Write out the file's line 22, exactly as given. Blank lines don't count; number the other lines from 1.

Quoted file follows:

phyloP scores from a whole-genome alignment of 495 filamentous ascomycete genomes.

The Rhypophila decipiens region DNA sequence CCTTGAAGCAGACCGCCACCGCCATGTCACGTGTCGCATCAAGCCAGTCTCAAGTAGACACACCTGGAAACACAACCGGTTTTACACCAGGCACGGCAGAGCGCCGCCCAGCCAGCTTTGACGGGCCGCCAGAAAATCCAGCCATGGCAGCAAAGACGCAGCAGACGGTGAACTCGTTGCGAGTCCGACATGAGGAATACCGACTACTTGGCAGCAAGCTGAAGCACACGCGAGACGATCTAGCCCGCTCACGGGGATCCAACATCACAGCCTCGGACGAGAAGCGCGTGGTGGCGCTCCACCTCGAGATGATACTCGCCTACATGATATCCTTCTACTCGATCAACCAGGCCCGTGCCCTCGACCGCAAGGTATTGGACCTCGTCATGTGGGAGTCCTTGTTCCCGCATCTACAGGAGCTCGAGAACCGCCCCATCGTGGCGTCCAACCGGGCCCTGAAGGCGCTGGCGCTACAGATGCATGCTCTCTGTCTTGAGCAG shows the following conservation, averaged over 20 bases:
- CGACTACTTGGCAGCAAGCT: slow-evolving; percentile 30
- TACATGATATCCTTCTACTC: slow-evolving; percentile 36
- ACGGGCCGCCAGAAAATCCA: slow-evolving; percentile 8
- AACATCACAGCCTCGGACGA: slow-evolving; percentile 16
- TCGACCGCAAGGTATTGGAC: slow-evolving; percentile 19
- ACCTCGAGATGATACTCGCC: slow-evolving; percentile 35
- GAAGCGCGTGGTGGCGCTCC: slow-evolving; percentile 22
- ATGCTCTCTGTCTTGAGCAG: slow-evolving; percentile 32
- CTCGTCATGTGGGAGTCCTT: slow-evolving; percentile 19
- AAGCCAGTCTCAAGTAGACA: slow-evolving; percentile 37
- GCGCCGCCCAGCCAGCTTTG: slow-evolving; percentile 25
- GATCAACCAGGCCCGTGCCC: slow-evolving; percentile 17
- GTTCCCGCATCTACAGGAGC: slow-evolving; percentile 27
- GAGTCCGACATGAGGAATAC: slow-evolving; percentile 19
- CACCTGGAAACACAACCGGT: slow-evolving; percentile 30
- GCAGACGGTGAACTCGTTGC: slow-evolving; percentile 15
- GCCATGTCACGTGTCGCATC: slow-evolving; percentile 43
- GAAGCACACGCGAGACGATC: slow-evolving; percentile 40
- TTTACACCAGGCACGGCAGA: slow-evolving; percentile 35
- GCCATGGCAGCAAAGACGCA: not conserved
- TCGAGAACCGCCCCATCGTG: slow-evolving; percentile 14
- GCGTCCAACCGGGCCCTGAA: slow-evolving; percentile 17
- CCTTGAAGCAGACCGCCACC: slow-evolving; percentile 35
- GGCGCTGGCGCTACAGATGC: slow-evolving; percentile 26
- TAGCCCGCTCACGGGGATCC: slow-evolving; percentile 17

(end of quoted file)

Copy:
- GCCATGGCAGCAAAGACGCA: not conserved